Why I think the #IceBucketChallenge is a great idea (ALS)

ALS Association

In 2005 I went to visit my friend Playford after hearing he was retiring due to an illness, that day was the first time I heard of Lou Gehrig’’s decease, as ALS (Amyotrophic Lateral Sclerosis) is more commonly known.

I still remember that day, I remember talking to my friend and listening to his explanation as somebody who knows he’s been given a death sentence and still has decided to face it with hope and a smile.

I remember very well as we walked to his car that feeling of wanting to give my friend more than just words of solidarity and a hug and trying to contain my tears as I said, “I’m here for you my friend”, even though I had no idea what to do.

After that day I made a point to learn about ALS, looked up Lou Gehrig (who I had never heard of even though he was a famous NY Yankees player), joined Playford, his family and friends in local ALS walks, visited with him a few times and saw how the disease took him away.

I won’t tell you Playford’s story, it’s not for me to tell and in all honesty, there are plenty of people who could tell you more about his story than me, who visited him more than I did and took care of him much more than I did, but the reason I use his story is to let you know that there are worse ways of learning about ALS than through a viral campaign, so maybe you agree or disagree with the campaign and maybe you are now worried about the children in Africa and other parts of the world which I applaud and encourage you to do something about it like checking this article: 7 Water Organizations You Should Know

I would like to point out, however, that in most cases, the only reason some people have any opinion about the Ice Bucket Challenge is because the ALS campaign has been effective.

Why the Ice bucket challenge?

Anyone who knows a bit about fundraising campaigns and social media knows that in order to make something viral there are a couple important elements: 1- Must be out of the ordinary; 2.- Must be simple to repeat; 3- Word of mouth is the most important reference.

The ice bucket has all three of these elements, hence the quick spread, so while I understand some of the criticism about people not taking it seriously and such (which is bound to happen with anything viral), the effectiveness of the campaign cannot be denied even by those who, by virtue of the campaign, express their disagreement with it and yet have come to learn about ALS through the same campaign they disagree with.

Yet a more powerful justification for the ALS Ice Bucket Challenge is this video of the man behind the challenge:

It works!

The Ice Bucket challenge has raised a historic amount of money in order to fund research toward a cure of ALS. Since ALS only affects an small portion of people in the US, the pharmaceutical companies don’t consider profitable to spend millions in research for a largely ignored illness, so this hype might just be what the ALS community needs in order to find a cure.

This is not the first or last campaign, to bring awareness to this disease, you can be sure there has been a “Walk for the Cure” somewhere close to you, but chances are you never heard of it because only those “affected” by this monster tend to know about such things.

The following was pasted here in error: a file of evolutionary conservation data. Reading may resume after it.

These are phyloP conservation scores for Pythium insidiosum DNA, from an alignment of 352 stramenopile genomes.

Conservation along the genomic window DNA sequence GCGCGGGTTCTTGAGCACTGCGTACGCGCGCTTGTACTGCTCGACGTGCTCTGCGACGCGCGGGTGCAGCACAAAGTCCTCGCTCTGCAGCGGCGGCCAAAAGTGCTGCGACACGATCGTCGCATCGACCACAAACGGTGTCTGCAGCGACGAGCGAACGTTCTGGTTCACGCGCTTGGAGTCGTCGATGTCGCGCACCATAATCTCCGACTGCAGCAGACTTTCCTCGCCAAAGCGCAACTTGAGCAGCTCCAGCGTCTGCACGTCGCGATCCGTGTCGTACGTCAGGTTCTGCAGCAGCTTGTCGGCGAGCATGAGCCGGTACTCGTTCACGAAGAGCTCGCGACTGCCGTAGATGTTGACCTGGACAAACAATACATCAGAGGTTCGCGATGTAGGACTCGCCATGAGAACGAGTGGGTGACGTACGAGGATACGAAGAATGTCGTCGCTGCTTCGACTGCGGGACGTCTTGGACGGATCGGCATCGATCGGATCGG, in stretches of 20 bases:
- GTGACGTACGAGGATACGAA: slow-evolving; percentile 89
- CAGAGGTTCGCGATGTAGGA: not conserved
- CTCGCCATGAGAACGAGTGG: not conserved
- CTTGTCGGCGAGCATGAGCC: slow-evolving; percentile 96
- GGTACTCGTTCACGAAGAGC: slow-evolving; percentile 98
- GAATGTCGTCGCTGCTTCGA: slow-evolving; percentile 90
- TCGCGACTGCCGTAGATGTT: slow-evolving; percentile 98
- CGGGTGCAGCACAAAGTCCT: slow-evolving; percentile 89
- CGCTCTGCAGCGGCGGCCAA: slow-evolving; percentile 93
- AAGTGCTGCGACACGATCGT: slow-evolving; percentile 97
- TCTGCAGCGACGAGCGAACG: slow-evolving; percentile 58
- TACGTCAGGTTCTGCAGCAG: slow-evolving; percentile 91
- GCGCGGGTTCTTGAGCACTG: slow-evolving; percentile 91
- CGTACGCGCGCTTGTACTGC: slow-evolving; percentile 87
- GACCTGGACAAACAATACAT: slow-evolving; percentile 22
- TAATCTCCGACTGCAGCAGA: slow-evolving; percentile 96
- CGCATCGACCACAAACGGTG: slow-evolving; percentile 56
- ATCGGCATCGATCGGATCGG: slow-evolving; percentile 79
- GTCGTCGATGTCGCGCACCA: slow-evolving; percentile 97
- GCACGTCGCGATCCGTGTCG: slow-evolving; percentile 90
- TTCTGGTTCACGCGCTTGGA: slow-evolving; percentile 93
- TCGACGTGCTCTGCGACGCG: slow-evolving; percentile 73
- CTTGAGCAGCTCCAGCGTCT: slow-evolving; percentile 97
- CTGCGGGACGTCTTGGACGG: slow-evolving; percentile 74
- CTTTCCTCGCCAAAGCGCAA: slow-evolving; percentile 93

The challenge, in it’s simplicity, has worked. Let’s remember that there have been “celebrities” affected, yet it has not had the viral effect that the current campaign, but let Bo Stern, whose husband suffers of ALS tell you why a quite, anonymous donation isn’t enough:

I get that they’re cranky, but I think maybe they don’t realize what it’s like to face this insidious disease and then realize that it’s nearly invisible to the rest of the world.  As I watch my husband become entombed inside his own body, I feel desperate for people to understand that this sort of inhumane condition exists. But for some reason, while everyone acknowledges it’s one of the worst fates imaginable, funding for research and patient care is nearly nil. I recently mentioned to a doctor that my husband has ALS and she first looked confused and then said, “Oh, that’s Lou Gehrig’s Disease, right?”  Right.  Why does she -a  doctor of medicine – still only know it by Lou Gehrigs Disease?  Because we humans need to associate things with people.  It’s easier that way.  That’s why the celebrity faces and personal challenges happening in the ice bucket challenge are so effective at bringing in money.  And if someone gets to look good while plunking their $50 in the ALS tip jar, I have zero problem with that.  

Because here’s the deal: We are in for the fight of our lives with this monster, and the very LAST thing I want is for people to give quietly, anonymously, and then slink away. Raise the roof!  Raise a ruckus!  Call all sorts of attention to yourself!  I will be happy for you and every Facebook like you receive, as you nudge ALS an inch or two closer to the collective public consciousness.

You can read the full article here: http://www.bostern.com/blog/2014/08/15/what-an-als-family-really-thinks-about-the-ice-bucket-challenge/ it’s worth the time.

So get with it!

Go here and donate to the ALS Association, accept the challenge, record it and share it, make more people aware of the disease and help those who are counting on each one of us in order to give them some hope for a cure like this final video that I do hope you watch and on behalf of everybody affected, THANK YOU!

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